Please don’t allow your training to get this complicated. It totally ruins all that bodybuilding means. When bodybuilding becomes too much of a science and too little of an art, it becomes stiff and boring, take it from someone who knows.

Just try to get more weight, more reps or a combo. Sometimes you will sometimes you wont, don’t obsess over any of it.[/quote]

Nah man, i calculate my volume. Admittedly, it isnt this complicated as that example, but it is a very good way to make sure you progress more than not.

In the way we increase weight and drop reps, our volume actually drops significantly, so it is necessary to add a set maybe when the reps are low for a couple of weeks after a weight increase…

If you dont calculate volume, you assume you are progressing weekly if you add weight or reps - but if you drop the reps (as you do) when you add the weight, the volume goes waaay down.
In reality, you do not, inreality you end up with the same volume of work (reps by weight) as always!! Just adding weight will NOT progress you if the reps drop. It is when the reps rise with the new weight that you get your progression, and most of the time, that progression is only making up the volume you dropped with the initial weight increase!! Its true, my log book does this if i dnt really push to keep the reps up with a new weight.

It is actually that complicated (i know you know this Derek…) but for someone like this - it neednt be. Is that what you mean, or do you genuinely think it shouldnt be that complicated?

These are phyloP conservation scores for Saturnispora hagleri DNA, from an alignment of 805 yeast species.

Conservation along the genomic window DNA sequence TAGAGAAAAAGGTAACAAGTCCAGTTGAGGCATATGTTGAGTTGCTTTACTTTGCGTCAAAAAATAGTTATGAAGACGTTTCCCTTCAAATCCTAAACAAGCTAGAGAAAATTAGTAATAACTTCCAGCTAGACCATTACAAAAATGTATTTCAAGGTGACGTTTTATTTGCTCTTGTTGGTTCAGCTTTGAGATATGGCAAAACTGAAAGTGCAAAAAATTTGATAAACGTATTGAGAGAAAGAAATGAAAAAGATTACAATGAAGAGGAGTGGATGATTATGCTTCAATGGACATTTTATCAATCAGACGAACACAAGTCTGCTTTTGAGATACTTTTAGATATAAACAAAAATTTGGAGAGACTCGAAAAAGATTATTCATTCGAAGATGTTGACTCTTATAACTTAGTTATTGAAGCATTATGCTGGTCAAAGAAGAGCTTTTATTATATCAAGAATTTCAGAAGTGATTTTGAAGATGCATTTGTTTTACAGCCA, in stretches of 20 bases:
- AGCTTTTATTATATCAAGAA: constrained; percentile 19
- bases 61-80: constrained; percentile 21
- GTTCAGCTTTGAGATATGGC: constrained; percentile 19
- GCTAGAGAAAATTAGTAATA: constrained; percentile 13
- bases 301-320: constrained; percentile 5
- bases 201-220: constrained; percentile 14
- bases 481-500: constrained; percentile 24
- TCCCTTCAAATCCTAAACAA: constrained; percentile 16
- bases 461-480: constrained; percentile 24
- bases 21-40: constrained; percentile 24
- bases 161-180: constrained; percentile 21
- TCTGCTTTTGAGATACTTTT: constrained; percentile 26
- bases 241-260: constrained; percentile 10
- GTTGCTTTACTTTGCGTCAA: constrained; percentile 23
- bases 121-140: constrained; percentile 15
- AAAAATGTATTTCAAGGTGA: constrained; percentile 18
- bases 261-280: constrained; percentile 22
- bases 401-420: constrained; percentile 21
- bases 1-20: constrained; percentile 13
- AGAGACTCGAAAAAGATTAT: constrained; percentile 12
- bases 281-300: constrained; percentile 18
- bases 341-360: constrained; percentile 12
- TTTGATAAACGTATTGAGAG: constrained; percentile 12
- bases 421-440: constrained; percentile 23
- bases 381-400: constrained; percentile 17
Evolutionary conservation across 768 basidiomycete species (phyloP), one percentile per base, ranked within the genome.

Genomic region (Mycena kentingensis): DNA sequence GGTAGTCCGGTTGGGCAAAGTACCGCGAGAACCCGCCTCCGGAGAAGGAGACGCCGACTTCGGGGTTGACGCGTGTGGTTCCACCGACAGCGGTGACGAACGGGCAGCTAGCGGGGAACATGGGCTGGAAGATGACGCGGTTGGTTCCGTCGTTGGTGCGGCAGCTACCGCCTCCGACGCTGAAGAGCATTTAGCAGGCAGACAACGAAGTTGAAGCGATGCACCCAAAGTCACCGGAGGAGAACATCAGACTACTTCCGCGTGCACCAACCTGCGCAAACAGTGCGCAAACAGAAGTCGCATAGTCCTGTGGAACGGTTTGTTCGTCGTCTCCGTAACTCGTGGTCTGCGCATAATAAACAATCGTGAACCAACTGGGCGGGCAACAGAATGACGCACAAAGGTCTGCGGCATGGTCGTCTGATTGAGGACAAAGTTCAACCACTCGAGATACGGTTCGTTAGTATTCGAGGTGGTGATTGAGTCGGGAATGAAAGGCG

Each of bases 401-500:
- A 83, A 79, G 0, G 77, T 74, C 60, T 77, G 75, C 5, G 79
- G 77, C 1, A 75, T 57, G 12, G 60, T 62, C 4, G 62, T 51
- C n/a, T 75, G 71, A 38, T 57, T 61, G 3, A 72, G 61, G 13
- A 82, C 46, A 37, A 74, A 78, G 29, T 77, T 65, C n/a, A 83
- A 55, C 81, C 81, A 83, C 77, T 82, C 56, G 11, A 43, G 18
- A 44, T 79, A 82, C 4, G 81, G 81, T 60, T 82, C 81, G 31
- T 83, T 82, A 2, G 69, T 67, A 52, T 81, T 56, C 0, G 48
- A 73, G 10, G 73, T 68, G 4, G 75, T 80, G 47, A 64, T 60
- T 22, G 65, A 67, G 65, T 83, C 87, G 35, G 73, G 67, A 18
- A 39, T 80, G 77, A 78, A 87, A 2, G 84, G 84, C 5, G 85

I always did until i looked deeper, and found that the natural progression of things had serious flaws. The body will NOT progress (mine at least!) unless i push it seriously, deliberately and regularly.

I’m not picking a fight, but IME this is the case (obviously not for clients who either are not as serious/different goals - or have been training 6 years or less seriously - for them, that simple progression will work. I just mean eventually it does get that complicated)

You disagree? :wink:

Joe

[quote]rjay2510 wrote:
That One Guy wrote:
yes, your performing fewer reps but stress is higher because of the higher weights. your endurance might suffer a lil bit but stick with it until your volume gets back to what is was before, then increase weight again…etc.

Thats what I was thinking. I’ll stick with the increase in weight until the later reps get back to normal. Thanks. [/quote]

If the reps drop by 2 or so… no biggie, you’ll make them up an a workout. (Make sure you do!)
But if the reps are dropping by 6, 7 etc then i would add a rest/pause set to keep the work up more.

That is just me though!

Joe

[quote]thomas.galvin wrote:
Calculate your total volume:

Exercise 1 weight x reps +
Exercise 2 weight x reps +
Exercise 3 weight x reps =
total volume

For example:

Rows: 100 lbs x 10 reps = 1000
FMP: 150 lbs x 5 reps = 750
Chins: 200 lbs x 5 reps = 1000
Total volume: 2750 pound-reps

Rows: 110 lbs x 10 reps = 1100
FMP: 150 lbs x 3 reps = 450
Chins: 200 lbs x 3 reps = 600
Total volume: 2050 pound-reps

So in this case, you’d be doing less total work. That doesn’t mean that this is true for you, though, since these numbers are totally made up.

Calculating the working load for the fat man pullups might be tricky; you might be able to get close using some trig.[/quote]